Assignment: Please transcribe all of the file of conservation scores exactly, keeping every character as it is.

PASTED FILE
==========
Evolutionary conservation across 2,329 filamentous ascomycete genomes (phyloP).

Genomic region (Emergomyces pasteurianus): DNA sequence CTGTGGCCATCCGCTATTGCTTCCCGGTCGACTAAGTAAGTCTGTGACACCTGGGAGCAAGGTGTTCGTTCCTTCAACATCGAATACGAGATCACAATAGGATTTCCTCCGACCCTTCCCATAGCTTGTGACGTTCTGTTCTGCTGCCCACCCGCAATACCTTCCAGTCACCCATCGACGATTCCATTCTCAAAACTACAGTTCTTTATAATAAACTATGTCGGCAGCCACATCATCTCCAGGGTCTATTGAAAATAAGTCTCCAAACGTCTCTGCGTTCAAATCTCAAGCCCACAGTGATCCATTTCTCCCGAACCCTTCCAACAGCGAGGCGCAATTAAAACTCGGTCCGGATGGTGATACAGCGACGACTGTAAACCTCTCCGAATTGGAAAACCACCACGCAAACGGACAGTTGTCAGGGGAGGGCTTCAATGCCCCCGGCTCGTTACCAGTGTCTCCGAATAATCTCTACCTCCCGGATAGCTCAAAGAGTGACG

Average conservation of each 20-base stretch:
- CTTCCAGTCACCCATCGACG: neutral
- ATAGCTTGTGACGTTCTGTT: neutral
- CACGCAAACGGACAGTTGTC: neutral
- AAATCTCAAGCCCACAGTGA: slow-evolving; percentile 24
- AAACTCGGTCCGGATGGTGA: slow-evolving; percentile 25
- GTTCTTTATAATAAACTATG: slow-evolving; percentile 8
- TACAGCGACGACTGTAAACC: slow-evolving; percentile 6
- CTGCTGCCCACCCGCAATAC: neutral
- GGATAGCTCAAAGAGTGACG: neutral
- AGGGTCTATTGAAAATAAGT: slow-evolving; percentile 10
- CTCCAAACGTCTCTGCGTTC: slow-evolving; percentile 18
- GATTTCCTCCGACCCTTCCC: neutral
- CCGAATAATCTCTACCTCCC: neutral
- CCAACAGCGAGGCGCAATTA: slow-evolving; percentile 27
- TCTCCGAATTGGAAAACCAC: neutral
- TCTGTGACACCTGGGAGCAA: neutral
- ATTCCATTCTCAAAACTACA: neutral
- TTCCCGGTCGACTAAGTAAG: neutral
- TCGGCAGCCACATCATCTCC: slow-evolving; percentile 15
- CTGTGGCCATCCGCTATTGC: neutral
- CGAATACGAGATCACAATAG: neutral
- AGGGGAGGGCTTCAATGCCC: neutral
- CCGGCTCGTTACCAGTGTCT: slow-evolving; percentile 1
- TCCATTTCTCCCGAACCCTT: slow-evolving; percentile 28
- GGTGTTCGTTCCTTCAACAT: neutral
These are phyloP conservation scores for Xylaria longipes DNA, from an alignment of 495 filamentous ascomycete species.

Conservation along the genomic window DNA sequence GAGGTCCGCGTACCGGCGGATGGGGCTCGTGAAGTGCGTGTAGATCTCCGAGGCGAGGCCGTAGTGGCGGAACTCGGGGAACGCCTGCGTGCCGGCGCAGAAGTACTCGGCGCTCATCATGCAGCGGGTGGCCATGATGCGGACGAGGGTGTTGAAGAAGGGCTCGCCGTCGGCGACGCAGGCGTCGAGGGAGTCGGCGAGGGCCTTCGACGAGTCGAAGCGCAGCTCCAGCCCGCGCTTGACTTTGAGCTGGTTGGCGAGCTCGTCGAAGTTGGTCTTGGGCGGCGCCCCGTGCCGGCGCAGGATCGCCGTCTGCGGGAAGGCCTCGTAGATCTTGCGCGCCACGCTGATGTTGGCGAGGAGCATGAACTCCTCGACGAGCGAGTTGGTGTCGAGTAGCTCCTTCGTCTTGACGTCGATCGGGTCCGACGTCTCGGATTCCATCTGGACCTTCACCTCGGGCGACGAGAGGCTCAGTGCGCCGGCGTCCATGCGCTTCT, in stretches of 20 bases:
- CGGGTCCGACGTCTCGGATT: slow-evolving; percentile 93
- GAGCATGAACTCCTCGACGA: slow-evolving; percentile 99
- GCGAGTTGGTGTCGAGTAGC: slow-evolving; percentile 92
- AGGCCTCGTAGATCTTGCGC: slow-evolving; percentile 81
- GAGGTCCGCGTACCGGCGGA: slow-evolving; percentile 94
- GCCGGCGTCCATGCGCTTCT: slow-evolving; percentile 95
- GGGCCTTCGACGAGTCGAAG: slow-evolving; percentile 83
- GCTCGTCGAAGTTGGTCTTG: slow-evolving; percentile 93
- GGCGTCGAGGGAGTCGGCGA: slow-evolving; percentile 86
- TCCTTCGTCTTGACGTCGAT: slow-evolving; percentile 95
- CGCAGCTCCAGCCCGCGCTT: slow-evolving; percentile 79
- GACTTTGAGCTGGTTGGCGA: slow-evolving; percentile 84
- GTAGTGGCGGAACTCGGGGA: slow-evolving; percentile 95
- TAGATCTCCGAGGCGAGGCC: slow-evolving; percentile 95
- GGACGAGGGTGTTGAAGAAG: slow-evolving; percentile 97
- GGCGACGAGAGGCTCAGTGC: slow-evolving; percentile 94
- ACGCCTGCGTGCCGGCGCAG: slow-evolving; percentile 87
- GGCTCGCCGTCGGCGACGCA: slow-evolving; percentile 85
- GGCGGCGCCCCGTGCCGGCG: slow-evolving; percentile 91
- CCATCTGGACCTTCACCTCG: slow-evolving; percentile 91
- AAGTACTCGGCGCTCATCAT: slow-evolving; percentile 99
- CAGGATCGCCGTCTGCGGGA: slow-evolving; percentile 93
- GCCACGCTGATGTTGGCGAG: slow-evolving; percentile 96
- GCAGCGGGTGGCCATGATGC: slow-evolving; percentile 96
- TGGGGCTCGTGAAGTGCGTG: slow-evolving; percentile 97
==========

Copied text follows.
Evolutionary conservation across 2,329 filamentous ascomycete genomes (phyloP).

Genomic region (Emergomyces pasteurianus): DNA sequence CTGTGGCCATCCGCTATTGCTTCCCGGTCGACTAAGTAAGTCTGTGACACCTGGGAGCAAGGTGTTCGTTCCTTCAACATCGAATACGAGATCACAATAGGATTTCCTCCGACCCTTCCCATAGCTTGTGACGTTCTGTTCTGCTGCCCACCCGCAATACCTTCCAGTCACCCATCGACGATTCCATTCTCAAAACTACAGTTCTTTATAATAAACTATGTCGGCAGCCACATCATCTCCAGGGTCTATTGAAAATAAGTCTCCAAACGTCTCTGCGTTCAAATCTCAAGCCCACAGTGATCCATTTCTCCCGAACCCTTCCAACAGCGAGGCGCAATTAAAACTCGGTCCGGATGGTGATACAGCGACGACTGTAAACCTCTCCGAATTGGAAAACCACCACGCAAACGGACAGTTGTCAGGGGAGGGCTTCAATGCCCCCGGCTCGTTACCAGTGTCTCCGAATAATCTCTACCTCCCGGATAGCTCAAAGAGTGACG

Average conservation of each 20-base stretch:
- CTTCCAGTCACCCATCGACG: neutral
- ATAGCTTGTGACGTTCTGTT: neutral
- CACGCAAACGGACAGTTGTC: neutral
- AAATCTCAAGCCCACAGTGA: slow-evolving; percentile 24
- AAACTCGGTCCGGATGGTGA: slow-evolving; percentile 25
- GTTCTTTATAATAAACTATG: slow-evolving; percentile 8
- TACAGCGACGACTGTAAACC: slow-evolving; percentile 6
- CTGCTGCCCACCCGCAATAC: neutral
- GGATAGCTCAAAGAGTGACG: neutral
- AGGGTCTATTGAAAATAAGT: slow-evolving; percentile 10
- CTCCAAACGTCTCTGCGTTC: slow-evolving; percentile 18
- GATTTCCTCCGACCCTTCCC: neutral
- CCGAATAATCTCTACCTCCC: neutral
- CCAACAGCGAGGCGCAATTA: slow-evolving; percentile 27
- TCTCCGAATTGGAAAACCAC: neutral
- TCTGTGACACCTGGGAGCAA: neutral
- ATTCCATTCTCAAAACTACA: neutral
- TTCCCGGTCGACTAAGTAAG: neutral
- TCGGCAGCCACATCATCTCC: slow-evolving; percentile 15
- CTGTGGCCATCCGCTATTGC: neutral
- CGAATACGAGATCACAATAG: neutral
- AGGGGAGGGCTTCAATGCCC: neutral
- CCGGCTCGTTACCAGTGTCT: slow-evolving; percentile 1
- TCCATTTCTCCCGAACCCTT: slow-evolving; percentile 28
- GGTGTTCGTTCCTTCAACAT: neutral
These are phyloP conservation scores for Xylaria longipes DNA, from an alignment of 495 filamentous ascomycete species.

Conservation along the genomic window DNA sequence GAGGTCCGCGTACCGGCGGATGGGGCTCGTGAAGTGCGTGTAGATCTCCGAGGCGAGGCCGTAGTGGCGGAACTCGGGGAACGCCTGCGTGCCGGCGCAGAAGTACTCGGCGCTCATCATGCAGCGGGTGGCCATGATGCGGACGAGGGTGTTGAAGAAGGGCTCGCCGTCGGCGACGCAGGCGTCGAGGGAGTCGGCGAGGGCCTTCGACGAGTCGAAGCGCAGCTCCAGCCCGCGCTTGACTTTGAGCTGGTTGGCGAGCTCGTCGAAGTTGGTCTTGGGCGGCGCCCCGTGCCGGCGCAGGATCGCCGTCTGCGGGAAGGCCTCGTAGATCTTGCGCGCCACGCTGATGTTGGCGAGGAGCATGAACTCCTCGACGAGCGAGTTGGTGTCGAGTAGCTCCTTCGTCTTGACGTCGATCGGGTCCGACGTCTCGGATTCCATCTGGACCTTCACCTCGGGCGACGAGAGGCTCAGTGCGCCGGCGTCCATGCGCTTCT, in stretches of 20 bases:
- CGGGTCCGACGTCTCGGATT: slow-evolving; percentile 93
- GAGCATGAACTCCTCGACGA: slow-evolving; percentile 99
- GCGAGTTGGTGTCGAGTAGC: slow-evolving; percentile 92
- AGGCCTCGTAGATCTTGCGC: slow-evolving; percentile 81
- GAGGTCCGCGTACCGGCGGA: slow-evolving; percentile 94
- GCCGGCGTCCATGCGCTTCT: slow-evolving; percentile 95
- GGGCCTTCGACGAGTCGAAG: slow-evolving; percentile 83
- GCTCGTCGAAGTTGGTCTTG: slow-evolving; percentile 93
- GGCGTCGAGGGAGTCGGCGA: slow-evolving; percentile 86
- TCCTTCGTCTTGACGTCGAT: slow-evolving; percentile 95
- CGCAGCTCCAGCCCGCGCTT: slow-evolving; percentile 79
- GACTTTGAGCTGGTTGGCGA: slow-evolving; percentile 84
- GTAGTGGCGGAACTCGGGGA: slow-evolving; percentile 95
- TAGATCTCCGAGGCGAGGCC: slow-evolving; percentile 95
- GGACGAGGGTGTTGAAGAAG: slow-evolving; percentile 97
- GGCGACGAGAGGCTCAGTGC: slow-evolving; percentile 94
- ACGCCTGCGTGCCGGCGCAG: slow-evolving; percentile 87
- GGCTCGCCGTCGGCGACGCA: slow-evolving; percentile 85
- GGCGGCGCCCCGTGCCGGCG: slow-evolving; percentile 91
- CCATCTGGACCTTCACCTCG: slow-evolving; percentile 91
- AAGTACTCGGCGCTCATCAT: slow-evolving; percentile 99
- CAGGATCGCCGTCTGCGGGA: slow-evolving; percentile 93
- GCCACGCTGATGTTGGCGAG: slow-evolving; percentile 96
- GCAGCGGGTGGCCATGATGC: slow-evolving; percentile 96
- TGGGGCTCGTGAAGTGCGTG: slow-evolving; percentile 97